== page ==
THURROCK Council have launched an investigation into the circumstances surrounding the death of Daniel Thomas in Darnley Road last year.
Mr Thomas was fatally stabbed thirty three times by his lodger and teenage prostitute Priscilla Scamp. Scamp received a life sentence at Chelmsford Crown Court last week with a recommendation she serve a minimum, of eighteen years.
The investigation led by former top Thurrock cop, Graham Carey is standard procedure following the death of a “vulnerable” person.
A Thurrock Council spokesperson said: “This was a tragedy. The victim had some contact with local services. Now the court case has been concluded, our local Adults Safeguarding Board will be undertaking a review. This review will be led by the independent chair of the board, Mr Graham Carey.”
The investigation may be able to shed light on a number of questions that came up during the two week court case.
The court heard that 59-year-old Mr Thomas was given the council flat in October 2009 after a period of homelessness.
At that time, he was allocated to Ben Beasant, a floating support worker from Family Mosaic with seven years experience.
A statement from Mr Beasant was read out in court where he detailed his duties with Mr Thomas.
Mr Beasant described how he helped manage Mr Thomas’s benefits, gas bills and any other related issues. Mr Thomas received three hours support per week.
Mr Beasant’s statement then included a blistering attack on Mr Thomas. He stated that he was “lazy”, “the world owed him a living” and “ranting and raving.”
Industry experts have expressed their shock that an experienced professional such as Mr Beasant would make such comments regarding a vulnerable client especially in the light that witness after witness at the murder trial expressed concerns over Mr Thomas’ mental and physical well-being with some believing he had Parkinsons Disease while others thought he had tumours.
A source said: “There is a fundamental code that you treat your clients with unconditional professional regard. This doesn’t appear to match up.”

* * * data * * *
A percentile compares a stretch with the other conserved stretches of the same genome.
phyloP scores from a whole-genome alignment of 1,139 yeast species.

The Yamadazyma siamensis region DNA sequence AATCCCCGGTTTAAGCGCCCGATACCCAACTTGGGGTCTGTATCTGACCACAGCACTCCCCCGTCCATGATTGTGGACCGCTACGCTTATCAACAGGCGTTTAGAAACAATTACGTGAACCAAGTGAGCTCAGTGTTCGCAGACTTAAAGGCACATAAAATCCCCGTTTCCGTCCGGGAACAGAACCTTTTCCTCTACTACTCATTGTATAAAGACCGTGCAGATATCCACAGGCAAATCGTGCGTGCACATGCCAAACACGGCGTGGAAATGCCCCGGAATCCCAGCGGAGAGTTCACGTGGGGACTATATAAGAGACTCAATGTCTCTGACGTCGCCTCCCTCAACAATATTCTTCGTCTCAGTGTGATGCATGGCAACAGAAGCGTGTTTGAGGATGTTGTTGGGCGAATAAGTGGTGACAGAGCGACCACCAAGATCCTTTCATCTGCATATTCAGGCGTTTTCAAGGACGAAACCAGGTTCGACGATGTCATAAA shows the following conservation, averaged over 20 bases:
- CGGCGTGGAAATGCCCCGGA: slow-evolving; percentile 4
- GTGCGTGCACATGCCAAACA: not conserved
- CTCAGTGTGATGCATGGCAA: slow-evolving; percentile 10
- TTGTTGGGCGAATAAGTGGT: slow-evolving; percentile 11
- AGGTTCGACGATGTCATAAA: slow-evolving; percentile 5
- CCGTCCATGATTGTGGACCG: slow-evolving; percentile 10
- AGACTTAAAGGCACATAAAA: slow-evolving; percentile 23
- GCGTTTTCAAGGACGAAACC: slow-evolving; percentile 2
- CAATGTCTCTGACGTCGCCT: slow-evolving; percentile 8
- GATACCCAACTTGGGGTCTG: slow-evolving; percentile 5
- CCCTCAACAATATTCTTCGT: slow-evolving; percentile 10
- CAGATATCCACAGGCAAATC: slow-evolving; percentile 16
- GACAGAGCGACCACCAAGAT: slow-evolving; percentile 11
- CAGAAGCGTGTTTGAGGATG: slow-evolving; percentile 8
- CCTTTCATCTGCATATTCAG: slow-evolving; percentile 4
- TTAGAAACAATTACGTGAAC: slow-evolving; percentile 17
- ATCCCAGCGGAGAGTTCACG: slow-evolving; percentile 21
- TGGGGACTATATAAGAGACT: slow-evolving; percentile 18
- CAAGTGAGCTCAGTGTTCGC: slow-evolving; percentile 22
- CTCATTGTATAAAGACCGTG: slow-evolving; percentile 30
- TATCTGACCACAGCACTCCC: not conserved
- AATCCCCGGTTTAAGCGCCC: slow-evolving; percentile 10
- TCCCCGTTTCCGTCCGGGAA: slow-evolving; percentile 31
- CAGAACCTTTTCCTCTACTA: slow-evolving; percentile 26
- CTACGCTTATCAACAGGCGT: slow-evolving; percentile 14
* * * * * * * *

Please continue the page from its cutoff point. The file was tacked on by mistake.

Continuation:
A spokesperson for Family Mosaic said: “We are satisfied that our floating support worker generally carried out his duties professionally in providing Mr Thomas with the necessary support to sustain his tenancy.
“Any personal comments made informally about Mr Thomas will be dealt with by the relevant line manager at Family Mosaic”.
But the questions do not stop there. In his statement, Mr Beasant stated that he “handed over” Mr Thomas over to a Tracey Wilkins on the 31st March.
However, Family Mosaic stated that they have no trace of such a person. YourThurrock have also asked Thurrock Council who also drew a blank.
The next question focusses on the dates April 1st 2010 to May 14th 2010.
An investigation may well want to know who from Family Mosaic was caring for Mr Thomas between those dates?
Mr Thomas was murdered on the 13th April, 2010 but his body lay undiscovered until May 14th.
The police received a phone call from neighbour John Ashdown. One of the first people at the scene was locksmith William Shelton.
Mr Shelton’s evidence stated that he saw “blood all over the lock” as well as “a lot of Family Mosaic calling cards” on the floor in the flat.”
YourThurrock has asked Family Mosaic the following questions:
1. Could you detail, how many visits were made to Mr Thomas’s house between April 1st and May 14th.
2. Apart from one instance (23/12) Mr Thomas was always in for Mr Beasant. Indeed neighbours and friends have stated that he was always in.
a. What steps were taken by the support worker engaged from April 1st to alert other authorities regarding the fact that for six weeks, Mr Thomas had not responded to house calls?
b. Did you engage with Thurrock Council, Essex Police and/or contact neighbours?
3. Since the discovery of Mr Thomas’ body, have you, either alone or jointly, conducted any form of enquiry relating to procedures and/or practice in relation to this case.
Family Mosaic have declined to comment.
YourThurrock has spoken to neighbours in Darnley Road but they did not receive any enquires from Family Mosaic as to the whereabouts of Mr Thomas.
But the investigation led by Thurrock Council may want to have a wider remit.
A number of witnesses on court referred to Mr Thomas’s Grays flat as “The shop”. They stated that they visited his flat as it was a place to buy cannabis and cocaine at any time of day.
Witnesses stated that at one time there was over a kilo of coke and cannabis in the flat.
The flat also seemed to be a home for a number of teenage girls including, fatally, Priscilla Scamp, who, the court heard, sold sexual favours to Mr Thomas and offered them to other males.
Other witnesses stated that they saw fourteen year old girls pole dancing in the flat.
The trial revealed that Mr Thomas had a string of convictions for sex offences committed against females under the age of 18.
The investigation will no doubt want to hear from Family Mosaic and the other agencies as to what information they possessed and what information was passed on. Many people will want to know what safeguarding procedures took place.
The bottom line will be, could anyone have taken action that could have prevented the savage murder of Mr Thomas as well as prevented a situation that led to a teenage girl falling into a life of drug taking prostitution and murder?